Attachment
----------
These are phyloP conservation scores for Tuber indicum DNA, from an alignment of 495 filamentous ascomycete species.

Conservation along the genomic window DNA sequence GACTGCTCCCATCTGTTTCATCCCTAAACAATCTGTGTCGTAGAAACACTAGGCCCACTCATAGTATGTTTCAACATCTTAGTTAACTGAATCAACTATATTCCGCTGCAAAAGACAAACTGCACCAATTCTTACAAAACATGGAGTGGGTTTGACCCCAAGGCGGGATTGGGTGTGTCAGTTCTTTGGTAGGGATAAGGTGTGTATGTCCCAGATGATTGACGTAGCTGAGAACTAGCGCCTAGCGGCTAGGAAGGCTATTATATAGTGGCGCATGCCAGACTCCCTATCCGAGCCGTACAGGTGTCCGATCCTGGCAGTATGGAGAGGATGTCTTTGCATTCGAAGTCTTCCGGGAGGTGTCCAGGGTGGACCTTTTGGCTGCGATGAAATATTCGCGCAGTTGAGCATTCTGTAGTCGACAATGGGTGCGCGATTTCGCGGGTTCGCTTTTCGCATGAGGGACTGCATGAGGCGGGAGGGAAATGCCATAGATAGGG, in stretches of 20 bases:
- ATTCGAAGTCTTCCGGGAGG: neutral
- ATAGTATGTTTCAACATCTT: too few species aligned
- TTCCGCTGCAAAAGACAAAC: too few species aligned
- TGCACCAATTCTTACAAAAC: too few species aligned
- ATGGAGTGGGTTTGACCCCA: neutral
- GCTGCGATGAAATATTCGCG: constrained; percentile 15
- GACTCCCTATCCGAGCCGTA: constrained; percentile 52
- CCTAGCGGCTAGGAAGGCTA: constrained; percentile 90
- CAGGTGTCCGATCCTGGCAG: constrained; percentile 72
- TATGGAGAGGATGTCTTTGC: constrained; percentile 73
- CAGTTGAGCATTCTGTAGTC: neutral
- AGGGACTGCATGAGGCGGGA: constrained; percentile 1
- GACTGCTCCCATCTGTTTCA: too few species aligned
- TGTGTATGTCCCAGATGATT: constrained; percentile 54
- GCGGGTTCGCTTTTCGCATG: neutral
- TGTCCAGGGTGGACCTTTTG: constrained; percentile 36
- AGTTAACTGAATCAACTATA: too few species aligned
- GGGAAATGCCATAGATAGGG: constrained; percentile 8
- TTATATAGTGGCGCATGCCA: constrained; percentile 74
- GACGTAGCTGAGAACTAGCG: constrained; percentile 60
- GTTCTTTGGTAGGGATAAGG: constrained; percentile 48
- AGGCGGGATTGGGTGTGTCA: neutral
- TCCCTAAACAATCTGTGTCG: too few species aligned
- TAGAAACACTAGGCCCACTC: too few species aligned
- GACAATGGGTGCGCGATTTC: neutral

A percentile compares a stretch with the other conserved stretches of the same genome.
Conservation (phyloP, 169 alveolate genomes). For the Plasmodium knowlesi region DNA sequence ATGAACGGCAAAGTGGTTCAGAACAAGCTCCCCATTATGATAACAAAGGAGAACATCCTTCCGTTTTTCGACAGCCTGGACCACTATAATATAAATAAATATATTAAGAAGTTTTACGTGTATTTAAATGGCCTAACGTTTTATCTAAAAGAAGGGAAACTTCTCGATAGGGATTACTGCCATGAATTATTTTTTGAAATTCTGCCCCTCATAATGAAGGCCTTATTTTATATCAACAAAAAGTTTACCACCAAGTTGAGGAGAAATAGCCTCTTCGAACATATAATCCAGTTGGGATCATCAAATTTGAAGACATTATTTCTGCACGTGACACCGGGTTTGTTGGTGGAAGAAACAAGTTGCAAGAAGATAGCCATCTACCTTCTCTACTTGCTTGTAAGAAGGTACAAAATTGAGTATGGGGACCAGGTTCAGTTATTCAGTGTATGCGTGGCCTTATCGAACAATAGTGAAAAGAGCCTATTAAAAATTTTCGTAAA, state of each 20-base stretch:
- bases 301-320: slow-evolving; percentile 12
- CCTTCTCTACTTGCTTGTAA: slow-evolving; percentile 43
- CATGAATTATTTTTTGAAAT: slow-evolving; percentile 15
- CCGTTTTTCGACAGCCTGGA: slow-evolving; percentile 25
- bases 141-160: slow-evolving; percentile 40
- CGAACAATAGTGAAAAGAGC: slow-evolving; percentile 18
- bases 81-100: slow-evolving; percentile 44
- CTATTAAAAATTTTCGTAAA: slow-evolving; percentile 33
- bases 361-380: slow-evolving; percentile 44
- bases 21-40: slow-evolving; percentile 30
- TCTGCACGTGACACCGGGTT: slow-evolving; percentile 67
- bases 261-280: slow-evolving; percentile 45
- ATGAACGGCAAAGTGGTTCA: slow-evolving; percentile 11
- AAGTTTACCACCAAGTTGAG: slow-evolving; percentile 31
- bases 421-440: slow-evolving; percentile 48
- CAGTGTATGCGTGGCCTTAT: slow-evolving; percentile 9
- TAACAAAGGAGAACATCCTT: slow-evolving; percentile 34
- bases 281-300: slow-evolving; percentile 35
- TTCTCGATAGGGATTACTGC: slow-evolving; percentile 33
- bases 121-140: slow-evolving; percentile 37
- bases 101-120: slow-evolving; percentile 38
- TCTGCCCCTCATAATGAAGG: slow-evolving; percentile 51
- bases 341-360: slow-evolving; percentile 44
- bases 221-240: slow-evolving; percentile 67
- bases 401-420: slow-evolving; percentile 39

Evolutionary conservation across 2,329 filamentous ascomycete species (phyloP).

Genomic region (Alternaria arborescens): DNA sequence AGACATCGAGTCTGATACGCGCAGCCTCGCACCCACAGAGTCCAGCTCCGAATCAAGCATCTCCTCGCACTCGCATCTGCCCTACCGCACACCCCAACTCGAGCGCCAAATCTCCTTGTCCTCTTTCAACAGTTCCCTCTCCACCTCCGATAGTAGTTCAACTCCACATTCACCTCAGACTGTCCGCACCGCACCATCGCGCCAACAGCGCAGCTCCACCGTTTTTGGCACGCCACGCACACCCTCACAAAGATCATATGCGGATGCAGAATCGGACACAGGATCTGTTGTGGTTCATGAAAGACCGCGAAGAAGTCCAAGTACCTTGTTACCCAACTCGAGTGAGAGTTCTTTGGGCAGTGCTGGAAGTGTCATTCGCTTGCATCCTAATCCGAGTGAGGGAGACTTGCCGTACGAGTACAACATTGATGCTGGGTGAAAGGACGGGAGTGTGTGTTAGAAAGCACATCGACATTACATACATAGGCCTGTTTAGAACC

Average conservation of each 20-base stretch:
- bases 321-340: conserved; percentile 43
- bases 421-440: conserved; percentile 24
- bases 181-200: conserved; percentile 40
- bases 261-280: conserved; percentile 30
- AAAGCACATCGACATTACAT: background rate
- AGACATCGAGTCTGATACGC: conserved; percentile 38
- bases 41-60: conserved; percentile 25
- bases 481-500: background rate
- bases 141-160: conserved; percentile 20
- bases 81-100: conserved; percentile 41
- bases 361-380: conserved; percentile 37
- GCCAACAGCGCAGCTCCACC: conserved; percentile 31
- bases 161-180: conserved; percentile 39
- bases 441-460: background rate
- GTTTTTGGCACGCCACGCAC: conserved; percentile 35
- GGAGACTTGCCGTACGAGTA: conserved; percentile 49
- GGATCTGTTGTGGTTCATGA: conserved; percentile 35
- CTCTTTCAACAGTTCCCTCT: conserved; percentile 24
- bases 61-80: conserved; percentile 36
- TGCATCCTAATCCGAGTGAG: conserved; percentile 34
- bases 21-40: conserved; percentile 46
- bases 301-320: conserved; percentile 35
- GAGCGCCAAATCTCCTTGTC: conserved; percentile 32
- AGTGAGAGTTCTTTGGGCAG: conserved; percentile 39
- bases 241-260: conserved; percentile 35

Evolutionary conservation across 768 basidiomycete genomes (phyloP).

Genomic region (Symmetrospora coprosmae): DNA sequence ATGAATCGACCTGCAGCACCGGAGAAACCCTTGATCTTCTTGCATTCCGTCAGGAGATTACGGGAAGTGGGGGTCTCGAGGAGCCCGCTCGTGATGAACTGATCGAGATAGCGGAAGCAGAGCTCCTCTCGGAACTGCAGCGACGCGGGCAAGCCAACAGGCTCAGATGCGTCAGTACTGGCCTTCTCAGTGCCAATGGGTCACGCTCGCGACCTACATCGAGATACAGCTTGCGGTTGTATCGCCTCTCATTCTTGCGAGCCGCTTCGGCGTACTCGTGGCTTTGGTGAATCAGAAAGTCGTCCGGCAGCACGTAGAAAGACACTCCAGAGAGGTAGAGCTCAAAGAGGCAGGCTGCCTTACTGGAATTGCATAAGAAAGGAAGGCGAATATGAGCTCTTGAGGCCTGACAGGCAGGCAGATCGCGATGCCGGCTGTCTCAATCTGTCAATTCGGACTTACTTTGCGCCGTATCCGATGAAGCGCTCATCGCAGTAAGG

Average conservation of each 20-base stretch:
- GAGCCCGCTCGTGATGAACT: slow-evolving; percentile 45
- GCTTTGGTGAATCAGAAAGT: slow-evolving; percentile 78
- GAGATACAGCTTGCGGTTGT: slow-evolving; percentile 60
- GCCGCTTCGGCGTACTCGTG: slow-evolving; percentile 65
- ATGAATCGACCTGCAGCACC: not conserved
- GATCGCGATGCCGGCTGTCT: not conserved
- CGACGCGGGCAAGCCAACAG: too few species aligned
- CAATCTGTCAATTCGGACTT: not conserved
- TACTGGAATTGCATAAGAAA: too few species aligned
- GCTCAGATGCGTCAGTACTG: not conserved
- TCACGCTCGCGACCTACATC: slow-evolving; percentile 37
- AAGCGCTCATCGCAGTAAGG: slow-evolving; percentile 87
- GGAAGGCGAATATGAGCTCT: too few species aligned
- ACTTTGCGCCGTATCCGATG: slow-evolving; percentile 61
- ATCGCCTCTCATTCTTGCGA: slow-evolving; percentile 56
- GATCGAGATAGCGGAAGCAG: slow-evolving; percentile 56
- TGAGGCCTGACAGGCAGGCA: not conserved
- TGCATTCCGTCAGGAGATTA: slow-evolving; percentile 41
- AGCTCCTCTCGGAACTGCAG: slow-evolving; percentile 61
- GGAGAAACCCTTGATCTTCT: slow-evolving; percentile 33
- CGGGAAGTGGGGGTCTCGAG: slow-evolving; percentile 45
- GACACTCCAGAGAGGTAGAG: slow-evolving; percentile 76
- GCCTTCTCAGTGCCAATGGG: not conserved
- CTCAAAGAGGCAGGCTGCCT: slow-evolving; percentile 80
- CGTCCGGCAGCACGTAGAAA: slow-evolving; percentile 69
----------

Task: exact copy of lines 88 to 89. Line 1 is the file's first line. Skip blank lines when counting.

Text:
- GAGATACAGCTTGCGGTTGT: slow-evolving; percentile 60
- GCCGCTTCGGCGTACTCGTG: slow-evolving; percentile 65